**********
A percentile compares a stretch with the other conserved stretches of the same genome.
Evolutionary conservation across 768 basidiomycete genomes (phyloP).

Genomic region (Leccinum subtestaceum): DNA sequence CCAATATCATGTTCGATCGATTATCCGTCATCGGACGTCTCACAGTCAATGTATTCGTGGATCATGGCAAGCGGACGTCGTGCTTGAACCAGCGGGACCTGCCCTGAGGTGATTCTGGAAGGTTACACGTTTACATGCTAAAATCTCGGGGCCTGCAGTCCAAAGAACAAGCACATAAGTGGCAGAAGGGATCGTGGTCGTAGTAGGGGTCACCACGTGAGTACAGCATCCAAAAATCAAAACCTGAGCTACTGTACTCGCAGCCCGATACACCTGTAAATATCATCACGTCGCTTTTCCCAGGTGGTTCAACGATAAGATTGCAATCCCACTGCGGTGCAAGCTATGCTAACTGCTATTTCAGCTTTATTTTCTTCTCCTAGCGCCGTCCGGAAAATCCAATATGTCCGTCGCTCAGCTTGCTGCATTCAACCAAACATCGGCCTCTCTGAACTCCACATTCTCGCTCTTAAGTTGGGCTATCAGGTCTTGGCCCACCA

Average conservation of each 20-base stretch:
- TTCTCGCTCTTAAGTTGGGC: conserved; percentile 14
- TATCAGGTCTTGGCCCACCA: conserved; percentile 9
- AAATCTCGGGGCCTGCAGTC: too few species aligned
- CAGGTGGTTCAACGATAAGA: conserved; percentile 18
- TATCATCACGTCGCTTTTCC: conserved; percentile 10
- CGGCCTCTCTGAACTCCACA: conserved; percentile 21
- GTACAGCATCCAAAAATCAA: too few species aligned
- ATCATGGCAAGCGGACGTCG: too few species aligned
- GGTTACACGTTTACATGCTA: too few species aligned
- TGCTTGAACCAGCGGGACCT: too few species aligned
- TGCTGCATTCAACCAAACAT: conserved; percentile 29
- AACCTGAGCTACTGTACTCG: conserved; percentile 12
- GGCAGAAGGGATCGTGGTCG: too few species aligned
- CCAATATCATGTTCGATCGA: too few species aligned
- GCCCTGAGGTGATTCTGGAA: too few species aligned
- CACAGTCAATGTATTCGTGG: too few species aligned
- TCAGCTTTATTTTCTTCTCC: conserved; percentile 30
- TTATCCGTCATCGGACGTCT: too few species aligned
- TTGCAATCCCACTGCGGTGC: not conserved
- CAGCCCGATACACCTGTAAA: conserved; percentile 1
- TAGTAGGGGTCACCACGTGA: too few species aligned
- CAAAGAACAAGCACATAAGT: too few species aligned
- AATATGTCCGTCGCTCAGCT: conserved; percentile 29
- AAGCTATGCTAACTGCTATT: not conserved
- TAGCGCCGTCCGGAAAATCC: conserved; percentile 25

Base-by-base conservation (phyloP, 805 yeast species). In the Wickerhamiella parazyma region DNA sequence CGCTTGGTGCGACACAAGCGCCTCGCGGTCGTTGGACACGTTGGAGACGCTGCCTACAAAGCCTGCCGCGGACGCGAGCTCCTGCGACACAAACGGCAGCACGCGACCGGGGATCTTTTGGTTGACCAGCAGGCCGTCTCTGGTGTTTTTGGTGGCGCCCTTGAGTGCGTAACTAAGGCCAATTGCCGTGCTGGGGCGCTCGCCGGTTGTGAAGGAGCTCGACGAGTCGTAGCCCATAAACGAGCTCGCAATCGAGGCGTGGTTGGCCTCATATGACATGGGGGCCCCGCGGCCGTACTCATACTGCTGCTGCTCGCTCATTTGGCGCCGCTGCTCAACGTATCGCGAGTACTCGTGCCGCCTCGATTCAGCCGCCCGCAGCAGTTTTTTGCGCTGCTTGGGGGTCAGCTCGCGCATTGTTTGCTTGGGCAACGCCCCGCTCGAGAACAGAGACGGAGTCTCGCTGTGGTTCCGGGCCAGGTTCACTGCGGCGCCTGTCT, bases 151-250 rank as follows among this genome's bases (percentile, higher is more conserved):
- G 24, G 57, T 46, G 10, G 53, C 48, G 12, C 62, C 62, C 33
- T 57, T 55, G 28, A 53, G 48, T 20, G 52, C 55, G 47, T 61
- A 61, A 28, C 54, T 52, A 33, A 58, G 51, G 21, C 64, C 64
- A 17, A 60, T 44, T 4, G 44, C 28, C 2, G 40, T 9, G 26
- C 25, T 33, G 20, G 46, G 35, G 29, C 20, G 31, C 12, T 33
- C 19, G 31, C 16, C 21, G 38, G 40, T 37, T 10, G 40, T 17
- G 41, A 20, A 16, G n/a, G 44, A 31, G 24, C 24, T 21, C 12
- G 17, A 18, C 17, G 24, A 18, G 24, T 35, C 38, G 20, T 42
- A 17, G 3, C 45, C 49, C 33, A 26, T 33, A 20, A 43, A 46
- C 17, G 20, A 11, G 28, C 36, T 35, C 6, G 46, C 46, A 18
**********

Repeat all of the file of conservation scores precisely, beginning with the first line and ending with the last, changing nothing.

A percentile compares a stretch with the other conserved stretches of the same genome.
Evolutionary conservation across 768 basidiomycete genomes (phyloP).

Genomic region (Leccinum subtestaceum): DNA sequence CCAATATCATGTTCGATCGATTATCCGTCATCGGACGTCTCACAGTCAATGTATTCGTGGATCATGGCAAGCGGACGTCGTGCTTGAACCAGCGGGACCTGCCCTGAGGTGATTCTGGAAGGTTACACGTTTACATGCTAAAATCTCGGGGCCTGCAGTCCAAAGAACAAGCACATAAGTGGCAGAAGGGATCGTGGTCGTAGTAGGGGTCACCACGTGAGTACAGCATCCAAAAATCAAAACCTGAGCTACTGTACTCGCAGCCCGATACACCTGTAAATATCATCACGTCGCTTTTCCCAGGTGGTTCAACGATAAGATTGCAATCCCACTGCGGTGCAAGCTATGCTAACTGCTATTTCAGCTTTATTTTCTTCTCCTAGCGCCGTCCGGAAAATCCAATATGTCCGTCGCTCAGCTTGCTGCATTCAACCAAACATCGGCCTCTCTGAACTCCACATTCTCGCTCTTAAGTTGGGCTATCAGGTCTTGGCCCACCA

Average conservation of each 20-base stretch:
- TTCTCGCTCTTAAGTTGGGC: conserved; percentile 14
- TATCAGGTCTTGGCCCACCA: conserved; percentile 9
- AAATCTCGGGGCCTGCAGTC: too few species aligned
- CAGGTGGTTCAACGATAAGA: conserved; percentile 18
- TATCATCACGTCGCTTTTCC: conserved; percentile 10
- CGGCCTCTCTGAACTCCACA: conserved; percentile 21
- GTACAGCATCCAAAAATCAA: too few species aligned
- ATCATGGCAAGCGGACGTCG: too few species aligned
- GGTTACACGTTTACATGCTA: too few species aligned
- TGCTTGAACCAGCGGGACCT: too few species aligned
- TGCTGCATTCAACCAAACAT: conserved; percentile 29
- AACCTGAGCTACTGTACTCG: conserved; percentile 12
- GGCAGAAGGGATCGTGGTCG: too few species aligned
- CCAATATCATGTTCGATCGA: too few species aligned
- GCCCTGAGGTGATTCTGGAA: too few species aligned
- CACAGTCAATGTATTCGTGG: too few species aligned
- TCAGCTTTATTTTCTTCTCC: conserved; percentile 30
- TTATCCGTCATCGGACGTCT: too few species aligned
- TTGCAATCCCACTGCGGTGC: not conserved
- CAGCCCGATACACCTGTAAA: conserved; percentile 1
- TAGTAGGGGTCACCACGTGA: too few species aligned
- CAAAGAACAAGCACATAAGT: too few species aligned
- AATATGTCCGTCGCTCAGCT: conserved; percentile 29
- AAGCTATGCTAACTGCTATT: not conserved
- TAGCGCCGTCCGGAAAATCC: conserved; percentile 25

Base-by-base conservation (phyloP, 805 yeast species). In the Wickerhamiella parazyma region DNA sequence CGCTTGGTGCGACACAAGCGCCTCGCGGTCGTTGGACACGTTGGAGACGCTGCCTACAAAGCCTGCCGCGGACGCGAGCTCCTGCGACACAAACGGCAGCACGCGACCGGGGATCTTTTGGTTGACCAGCAGGCCGTCTCTGGTGTTTTTGGTGGCGCCCTTGAGTGCGTAACTAAGGCCAATTGCCGTGCTGGGGCGCTCGCCGGTTGTGAAGGAGCTCGACGAGTCGTAGCCCATAAACGAGCTCGCAATCGAGGCGTGGTTGGCCTCATATGACATGGGGGCCCCGCGGCCGTACTCATACTGCTGCTGCTCGCTCATTTGGCGCCGCTGCTCAACGTATCGCGAGTACTCGTGCCGCCTCGATTCAGCCGCCCGCAGCAGTTTTTTGCGCTGCTTGGGGGTCAGCTCGCGCATTGTTTGCTTGGGCAACGCCCCGCTCGAGAACAGAGACGGAGTCTCGCTGTGGTTCCGGGCCAGGTTCACTGCGGCGCCTGTCT, bases 151-250 rank as follows among this genome's bases (percentile, higher is more conserved):
- G 24, G 57, T 46, G 10, G 53, C 48, G 12, C 62, C 62, C 33
- T 57, T 55, G 28, A 53, G 48, T 20, G 52, C 55, G 47, T 61
- A 61, A 28, C 54, T 52, A 33, A 58, G 51, G 21, C 64, C 64
- A 17, A 60, T 44, T 4, G 44, C 28, C 2, G 40, T 9, G 26
- C 25, T 33, G 20, G 46, G 35, G 29, C 20, G 31, C 12, T 33
- C 19, G 31, C 16, C 21, G 38, G 40, T 37, T 10, G 40, T 17
- G 41, A 20, A 16, G n/a, G 44, A 31, G 24, C 24, T 21, C 12
- G 17, A 18, C 17, G 24, A 18, G 24, T 35, C 38, G 20, T 42
- A 17, G 3, C 45, C 49, C 33, A 26, T 33, A 20, A 43, A 46
- C 17, G 20, A 11, G 28, C 36, T 35, C 6, G 46, C 46, A 18